The World Rally Championship will have electric or hybrid regulations in place from the 2022 season.
WRC chiefs have been discussing the adoption of alternative energy sources since early last year.
FIA president Jean Todt admitted he was frustrated at the slow progress made so far, laying the blame with the manufacturers.
"It is a big frustration for me not to see that rallying has engaged on at least some hybridisation and new technology," said Todt.
"The reason is, I am told by people who are there to run the business, that manufacturers don't want [it]. They don't want to change the regulation.
"For me, this is completely no position; when I go in motor shows in Frankfurt, Paris, China, Japan, Geneva, I only see new technologies.
"It's frustrating to see in an FIA world event they don't want new technologies.
"But now, finally the manufacturers say we need some hybridisation.
"The technical people at the FIA, with the input of the manufacturers, [are] working to implement it in 2022."
Details and outline regulations for the next generation of cars, which will be introduced after the current five-year homologation cycle ends in 2021, will be revealed later this year.
"We know very well what is our timeframe, it will be in 2019 when we release the regulations and this gives [the manufacturers] more than enough time," said FIA rally director Yves Matton.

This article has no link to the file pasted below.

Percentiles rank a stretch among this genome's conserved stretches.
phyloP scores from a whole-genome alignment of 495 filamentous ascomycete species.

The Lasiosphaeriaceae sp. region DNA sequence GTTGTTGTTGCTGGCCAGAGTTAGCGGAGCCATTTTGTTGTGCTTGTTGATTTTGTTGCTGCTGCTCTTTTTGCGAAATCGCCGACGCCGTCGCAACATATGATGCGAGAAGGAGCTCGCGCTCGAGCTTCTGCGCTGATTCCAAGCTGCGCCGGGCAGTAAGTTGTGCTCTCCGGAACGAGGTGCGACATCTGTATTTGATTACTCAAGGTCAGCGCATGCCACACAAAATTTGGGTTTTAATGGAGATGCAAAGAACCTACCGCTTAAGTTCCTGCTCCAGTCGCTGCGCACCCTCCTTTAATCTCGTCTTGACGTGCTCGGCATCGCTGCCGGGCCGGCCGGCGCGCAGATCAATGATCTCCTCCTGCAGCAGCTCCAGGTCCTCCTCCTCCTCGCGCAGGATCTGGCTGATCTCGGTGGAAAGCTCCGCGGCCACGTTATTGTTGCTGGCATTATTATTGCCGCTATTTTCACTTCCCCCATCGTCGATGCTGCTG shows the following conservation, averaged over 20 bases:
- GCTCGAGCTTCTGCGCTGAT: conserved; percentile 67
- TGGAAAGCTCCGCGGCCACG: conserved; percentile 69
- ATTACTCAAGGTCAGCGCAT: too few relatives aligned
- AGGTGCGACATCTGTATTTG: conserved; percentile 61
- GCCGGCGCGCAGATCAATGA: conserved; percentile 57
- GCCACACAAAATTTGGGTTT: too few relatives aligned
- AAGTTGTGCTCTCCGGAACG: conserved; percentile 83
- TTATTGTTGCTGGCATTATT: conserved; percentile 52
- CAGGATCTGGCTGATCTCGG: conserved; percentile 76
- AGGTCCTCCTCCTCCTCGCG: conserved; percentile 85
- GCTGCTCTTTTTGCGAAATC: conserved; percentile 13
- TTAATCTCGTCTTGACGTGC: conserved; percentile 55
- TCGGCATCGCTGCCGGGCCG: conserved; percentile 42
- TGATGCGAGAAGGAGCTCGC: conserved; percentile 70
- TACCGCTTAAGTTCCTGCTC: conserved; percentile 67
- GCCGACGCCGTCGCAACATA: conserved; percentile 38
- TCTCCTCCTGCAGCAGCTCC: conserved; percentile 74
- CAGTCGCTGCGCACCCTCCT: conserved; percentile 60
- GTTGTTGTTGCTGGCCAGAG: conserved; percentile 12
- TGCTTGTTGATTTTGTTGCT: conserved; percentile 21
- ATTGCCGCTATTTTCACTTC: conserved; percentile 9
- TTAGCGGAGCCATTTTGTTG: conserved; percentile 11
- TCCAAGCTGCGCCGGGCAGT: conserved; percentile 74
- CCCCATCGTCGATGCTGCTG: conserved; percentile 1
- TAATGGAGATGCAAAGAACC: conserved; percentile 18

M-Sport team principal Rich Millener said manufacturers were onboard with the need to move forward into 2022.
"There will be some form of hybrid [in 2022], that's a must," Millener told Autosport.
"It's the only way some of the [current] manufacturers will stay in the sport and it's the only way for us to attract new manufacturers.
"It's so important to get those regulations out this year. If we can have those in the middle of this season then that gives the sport six months to go to possible new manufacturers to say, 'This is what we've got, do you want it?'"
Millener admitted the process of introducing a hybrid solution had taken longer than it might have.
"We all know we want it, but the problem is agreeing what we want," he added.
"Everybody is putting forward ideas for the best solution that will suit their own product and that's understandable.
"The FIA needs to take those views away and come back and tells us what we're going to do. We need to know, for example, will there be common [FIA-supplied] parts and, if so, what will they be?
"The main argument seems to be between low-voltage and high-voltage hybrid systems - but how do we integrate those and what do we use as a base? Will there be some kind of standardised system across the cars?
"We're in limbo right now, so we need some direction - we need to know will we as M-Sport need some outside assistance?"